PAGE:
Combating homophobia and transphobia are economic and business imperatives, in addition to being a human rights mandate. This is according to a report published by Open for Business and Virgin Atlantic which sets out the data that demonstrates these imperatives for 12 countries in the English-speaking Caribbean: Antigua and Barbuda, the Bahamas, Barbados, Belize, Dominica, Grenada, Guyana, Jamaica, St. Kitts and Nevis, St. Lucia, St. Vincent and the Grenadines, and Trinidad and Tobago.
The challenges that LGBTQ+ people in the Caribbean confront on a daily basis can be stark: state-sponsored homophobia and transphobia are prevalent, as is social stigma. As just two examples, nine of the 12 focus countries criminalise same-sex intimate acts, and none of them allows a change of sex or gender marker on state identification.
Tourism in the Caribbean is diminished by anti LGBTQ+ laws
- LGBTQ+ exclusion in the English-speaking Caribbean costs between US$1.5 billion and $4.2 billion per year – between 2.1 and up to 5.7 per cent of its collective GDP. In addition to being a significant human rights concern, LGBTQ+ legal and social exclusion carry specific economic tolls that all must pay, including diminished human capital, health disparities, labour output, experiences of violence.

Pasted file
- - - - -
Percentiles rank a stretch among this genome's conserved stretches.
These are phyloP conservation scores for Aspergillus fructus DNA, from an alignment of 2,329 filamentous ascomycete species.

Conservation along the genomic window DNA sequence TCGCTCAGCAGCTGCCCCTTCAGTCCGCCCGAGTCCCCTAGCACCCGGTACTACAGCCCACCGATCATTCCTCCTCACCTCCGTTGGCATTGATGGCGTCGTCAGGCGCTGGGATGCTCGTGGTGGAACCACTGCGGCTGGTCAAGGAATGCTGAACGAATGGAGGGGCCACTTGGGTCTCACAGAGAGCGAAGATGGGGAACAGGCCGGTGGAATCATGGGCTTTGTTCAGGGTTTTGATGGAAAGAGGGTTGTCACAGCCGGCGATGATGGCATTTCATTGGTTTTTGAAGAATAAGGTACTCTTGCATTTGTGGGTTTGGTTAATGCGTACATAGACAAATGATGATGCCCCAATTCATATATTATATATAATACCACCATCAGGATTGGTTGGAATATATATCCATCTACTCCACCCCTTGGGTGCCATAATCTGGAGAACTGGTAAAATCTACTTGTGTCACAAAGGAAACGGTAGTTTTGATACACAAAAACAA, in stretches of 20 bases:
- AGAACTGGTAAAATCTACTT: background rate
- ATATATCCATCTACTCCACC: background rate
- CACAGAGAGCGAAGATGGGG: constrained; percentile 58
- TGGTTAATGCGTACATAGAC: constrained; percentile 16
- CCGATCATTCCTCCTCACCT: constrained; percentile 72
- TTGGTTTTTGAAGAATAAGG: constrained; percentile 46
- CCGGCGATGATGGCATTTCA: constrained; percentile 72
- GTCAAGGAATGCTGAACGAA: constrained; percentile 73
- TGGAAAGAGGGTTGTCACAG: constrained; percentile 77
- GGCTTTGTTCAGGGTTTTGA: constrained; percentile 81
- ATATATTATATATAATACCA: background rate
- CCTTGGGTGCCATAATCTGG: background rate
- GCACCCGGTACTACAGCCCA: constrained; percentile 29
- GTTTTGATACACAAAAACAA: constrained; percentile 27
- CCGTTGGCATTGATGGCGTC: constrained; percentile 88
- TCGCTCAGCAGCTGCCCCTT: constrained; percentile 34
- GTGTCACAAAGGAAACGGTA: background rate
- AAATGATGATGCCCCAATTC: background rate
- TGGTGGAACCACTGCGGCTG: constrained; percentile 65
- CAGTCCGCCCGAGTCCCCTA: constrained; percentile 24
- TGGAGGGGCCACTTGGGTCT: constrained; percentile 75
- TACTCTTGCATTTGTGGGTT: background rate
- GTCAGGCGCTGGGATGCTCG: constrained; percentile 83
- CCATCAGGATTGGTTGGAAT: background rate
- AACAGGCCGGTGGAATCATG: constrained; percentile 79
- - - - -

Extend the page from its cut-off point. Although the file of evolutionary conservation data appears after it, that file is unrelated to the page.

- Tourism in the Caribbean is diminished by anti-LGBTQ+ laws and stigma, at a cost of between $423 million and up to $689 million, or 0.57-0.93 per cent of its regional GDP.
In the countries of focus, overall tourism contributes up to 14 per cent of GDP. Open For Business research revealed that 18 per cent of travellers would not visit the region, predominantly because of anti-LGBTQ+ laws and stigma – thus, state-sponsored homophobia and transphobia have clear financial costs. Inversely, data also showed a significantly stronger likelihood of tourists visiting a country after it adopts pro-LGBTQ+ policies.
Many cultural and social movements in the Caribbean are encouraging an empowered outlook for the LGBTQ+ community. In this large and diverse region, civil society, the private sector and sometimes the courts are leading progressive change. This research taps into that momentum by also capturing the benefits of LGBTQ+ inclusion, couched in economic, business and social terms.